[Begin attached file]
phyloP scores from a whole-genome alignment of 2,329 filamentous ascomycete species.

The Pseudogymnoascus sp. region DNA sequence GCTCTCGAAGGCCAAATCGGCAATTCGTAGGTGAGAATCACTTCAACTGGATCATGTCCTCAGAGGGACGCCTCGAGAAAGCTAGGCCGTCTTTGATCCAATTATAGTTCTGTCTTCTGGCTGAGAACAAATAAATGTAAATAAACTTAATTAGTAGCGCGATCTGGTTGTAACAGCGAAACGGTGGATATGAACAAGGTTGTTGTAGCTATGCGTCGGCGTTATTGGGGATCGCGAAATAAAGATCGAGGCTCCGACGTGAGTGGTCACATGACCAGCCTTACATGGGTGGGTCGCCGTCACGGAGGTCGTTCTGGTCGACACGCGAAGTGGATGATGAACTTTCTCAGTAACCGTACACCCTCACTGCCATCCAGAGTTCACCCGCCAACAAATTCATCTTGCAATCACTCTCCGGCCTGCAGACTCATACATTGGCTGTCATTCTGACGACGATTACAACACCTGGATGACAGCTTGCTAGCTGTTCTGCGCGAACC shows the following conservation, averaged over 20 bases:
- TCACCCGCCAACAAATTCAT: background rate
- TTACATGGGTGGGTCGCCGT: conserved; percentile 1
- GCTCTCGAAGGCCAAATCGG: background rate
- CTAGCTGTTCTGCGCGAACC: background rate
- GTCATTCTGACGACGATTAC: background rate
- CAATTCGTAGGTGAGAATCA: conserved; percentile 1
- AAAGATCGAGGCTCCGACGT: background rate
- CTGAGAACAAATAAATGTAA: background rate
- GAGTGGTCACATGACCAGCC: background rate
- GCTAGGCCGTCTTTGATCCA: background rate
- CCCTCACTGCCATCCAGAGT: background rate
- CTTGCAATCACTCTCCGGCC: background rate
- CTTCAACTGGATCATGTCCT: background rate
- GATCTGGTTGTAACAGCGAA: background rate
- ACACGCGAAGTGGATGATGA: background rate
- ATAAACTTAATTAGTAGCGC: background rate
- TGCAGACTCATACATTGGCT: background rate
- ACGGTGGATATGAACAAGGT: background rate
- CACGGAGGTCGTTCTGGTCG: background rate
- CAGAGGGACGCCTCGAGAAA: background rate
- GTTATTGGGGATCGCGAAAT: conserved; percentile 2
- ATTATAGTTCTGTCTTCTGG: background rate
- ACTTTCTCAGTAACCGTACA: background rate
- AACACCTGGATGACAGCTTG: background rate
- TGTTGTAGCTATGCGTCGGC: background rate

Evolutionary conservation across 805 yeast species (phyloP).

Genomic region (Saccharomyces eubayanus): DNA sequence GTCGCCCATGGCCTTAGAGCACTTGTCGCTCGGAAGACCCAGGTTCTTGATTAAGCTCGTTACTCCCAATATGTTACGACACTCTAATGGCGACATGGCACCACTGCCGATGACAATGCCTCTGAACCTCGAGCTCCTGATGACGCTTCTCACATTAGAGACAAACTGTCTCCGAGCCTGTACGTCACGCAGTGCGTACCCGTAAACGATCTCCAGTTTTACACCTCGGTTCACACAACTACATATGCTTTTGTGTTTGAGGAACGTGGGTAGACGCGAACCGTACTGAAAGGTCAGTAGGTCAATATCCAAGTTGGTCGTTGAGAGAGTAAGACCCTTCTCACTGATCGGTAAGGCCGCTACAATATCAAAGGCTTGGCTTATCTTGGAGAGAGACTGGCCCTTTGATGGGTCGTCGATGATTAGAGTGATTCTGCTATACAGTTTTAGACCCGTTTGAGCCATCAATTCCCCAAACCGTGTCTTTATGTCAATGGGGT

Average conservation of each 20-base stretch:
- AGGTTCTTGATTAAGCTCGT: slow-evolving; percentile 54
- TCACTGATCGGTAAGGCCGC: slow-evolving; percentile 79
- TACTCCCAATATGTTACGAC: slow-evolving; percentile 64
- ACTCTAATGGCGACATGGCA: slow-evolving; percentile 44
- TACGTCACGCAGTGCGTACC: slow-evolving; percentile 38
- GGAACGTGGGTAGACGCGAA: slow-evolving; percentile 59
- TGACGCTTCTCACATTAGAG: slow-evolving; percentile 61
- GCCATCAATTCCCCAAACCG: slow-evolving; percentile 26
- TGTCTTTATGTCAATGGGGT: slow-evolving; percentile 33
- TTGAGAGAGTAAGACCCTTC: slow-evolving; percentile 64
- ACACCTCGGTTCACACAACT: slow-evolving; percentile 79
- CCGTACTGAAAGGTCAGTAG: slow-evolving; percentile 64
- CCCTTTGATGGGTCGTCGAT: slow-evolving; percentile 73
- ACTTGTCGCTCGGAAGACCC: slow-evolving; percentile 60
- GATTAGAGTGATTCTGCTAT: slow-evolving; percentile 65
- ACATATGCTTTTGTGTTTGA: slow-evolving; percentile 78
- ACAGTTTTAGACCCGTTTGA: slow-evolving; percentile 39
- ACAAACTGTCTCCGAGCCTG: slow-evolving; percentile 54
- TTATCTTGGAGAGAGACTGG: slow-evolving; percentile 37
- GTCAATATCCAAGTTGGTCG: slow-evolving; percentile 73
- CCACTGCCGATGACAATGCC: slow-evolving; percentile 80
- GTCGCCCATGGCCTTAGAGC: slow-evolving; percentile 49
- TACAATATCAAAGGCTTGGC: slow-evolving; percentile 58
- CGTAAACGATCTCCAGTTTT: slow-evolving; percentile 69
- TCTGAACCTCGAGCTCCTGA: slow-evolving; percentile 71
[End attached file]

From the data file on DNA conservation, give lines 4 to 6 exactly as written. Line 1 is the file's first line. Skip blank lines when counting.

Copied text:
- TTACATGGGTGGGTCGCCGT: conserved; percentile 1
- GCTCTCGAAGGCCAAATCGG: background rate
- CTAGCTGTTCTGCGCGAACC: background rate